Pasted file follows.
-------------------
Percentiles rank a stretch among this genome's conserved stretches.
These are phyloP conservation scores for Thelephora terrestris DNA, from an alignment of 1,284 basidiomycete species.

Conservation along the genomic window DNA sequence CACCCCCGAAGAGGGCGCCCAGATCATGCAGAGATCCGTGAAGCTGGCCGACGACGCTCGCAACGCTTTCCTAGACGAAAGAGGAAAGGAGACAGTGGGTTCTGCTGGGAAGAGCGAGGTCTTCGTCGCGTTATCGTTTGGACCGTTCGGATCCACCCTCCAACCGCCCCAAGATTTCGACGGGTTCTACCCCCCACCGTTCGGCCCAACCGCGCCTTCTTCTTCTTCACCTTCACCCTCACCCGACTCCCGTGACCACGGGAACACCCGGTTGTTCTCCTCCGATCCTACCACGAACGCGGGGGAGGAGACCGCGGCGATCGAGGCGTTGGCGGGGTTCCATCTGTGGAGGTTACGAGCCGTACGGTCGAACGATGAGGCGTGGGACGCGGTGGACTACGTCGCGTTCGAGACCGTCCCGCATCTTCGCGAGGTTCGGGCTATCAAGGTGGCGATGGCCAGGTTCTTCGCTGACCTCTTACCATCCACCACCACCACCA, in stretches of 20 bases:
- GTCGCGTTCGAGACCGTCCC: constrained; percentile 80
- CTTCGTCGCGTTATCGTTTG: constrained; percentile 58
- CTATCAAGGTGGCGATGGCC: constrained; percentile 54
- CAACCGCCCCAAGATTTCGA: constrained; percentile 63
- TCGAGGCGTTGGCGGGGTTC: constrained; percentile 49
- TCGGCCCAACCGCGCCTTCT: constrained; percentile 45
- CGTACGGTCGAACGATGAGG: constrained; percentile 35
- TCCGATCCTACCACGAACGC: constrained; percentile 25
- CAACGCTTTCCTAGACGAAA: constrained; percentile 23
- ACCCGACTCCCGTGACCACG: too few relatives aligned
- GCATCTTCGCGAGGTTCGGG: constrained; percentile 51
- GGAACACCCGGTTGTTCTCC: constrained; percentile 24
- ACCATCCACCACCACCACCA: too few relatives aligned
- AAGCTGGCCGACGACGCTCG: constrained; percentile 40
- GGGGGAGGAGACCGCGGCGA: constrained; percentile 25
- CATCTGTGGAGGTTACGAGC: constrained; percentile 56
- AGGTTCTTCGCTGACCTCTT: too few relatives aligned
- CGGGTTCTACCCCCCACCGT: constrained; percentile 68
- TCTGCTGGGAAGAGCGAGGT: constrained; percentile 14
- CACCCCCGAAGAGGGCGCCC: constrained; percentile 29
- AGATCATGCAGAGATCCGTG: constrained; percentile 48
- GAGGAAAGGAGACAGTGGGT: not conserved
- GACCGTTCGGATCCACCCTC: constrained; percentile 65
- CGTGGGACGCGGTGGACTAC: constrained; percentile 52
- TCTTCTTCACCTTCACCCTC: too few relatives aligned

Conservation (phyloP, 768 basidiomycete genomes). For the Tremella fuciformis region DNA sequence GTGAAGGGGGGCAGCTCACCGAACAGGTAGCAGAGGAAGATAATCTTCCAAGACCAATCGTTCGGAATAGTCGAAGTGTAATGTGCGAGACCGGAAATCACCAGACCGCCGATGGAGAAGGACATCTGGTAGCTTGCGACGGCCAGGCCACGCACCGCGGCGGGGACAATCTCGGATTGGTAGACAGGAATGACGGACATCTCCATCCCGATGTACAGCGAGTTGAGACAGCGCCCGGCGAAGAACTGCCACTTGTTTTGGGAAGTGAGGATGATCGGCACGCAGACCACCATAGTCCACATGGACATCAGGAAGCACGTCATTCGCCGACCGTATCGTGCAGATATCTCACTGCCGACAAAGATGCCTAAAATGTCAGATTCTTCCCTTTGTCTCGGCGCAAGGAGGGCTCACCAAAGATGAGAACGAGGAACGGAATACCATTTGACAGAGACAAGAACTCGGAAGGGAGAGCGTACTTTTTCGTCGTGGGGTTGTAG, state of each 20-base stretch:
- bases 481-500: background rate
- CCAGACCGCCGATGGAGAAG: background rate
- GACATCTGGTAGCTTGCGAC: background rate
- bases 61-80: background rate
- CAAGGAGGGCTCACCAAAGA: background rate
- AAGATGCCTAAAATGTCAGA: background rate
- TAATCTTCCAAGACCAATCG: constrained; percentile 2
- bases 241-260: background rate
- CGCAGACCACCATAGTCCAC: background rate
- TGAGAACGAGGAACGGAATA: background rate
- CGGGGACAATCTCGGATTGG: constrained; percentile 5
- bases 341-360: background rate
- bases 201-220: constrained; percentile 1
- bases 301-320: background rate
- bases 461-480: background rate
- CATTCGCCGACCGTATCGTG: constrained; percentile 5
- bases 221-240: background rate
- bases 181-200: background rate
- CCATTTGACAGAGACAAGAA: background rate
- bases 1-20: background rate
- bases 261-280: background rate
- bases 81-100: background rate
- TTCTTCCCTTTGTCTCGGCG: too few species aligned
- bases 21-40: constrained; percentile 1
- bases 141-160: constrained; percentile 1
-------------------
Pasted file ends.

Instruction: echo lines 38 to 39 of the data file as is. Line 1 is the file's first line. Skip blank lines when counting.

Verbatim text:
- CGCAGACCACCATAGTCCAC: background rate
- TGAGAACGAGGAACGGAATA: background rate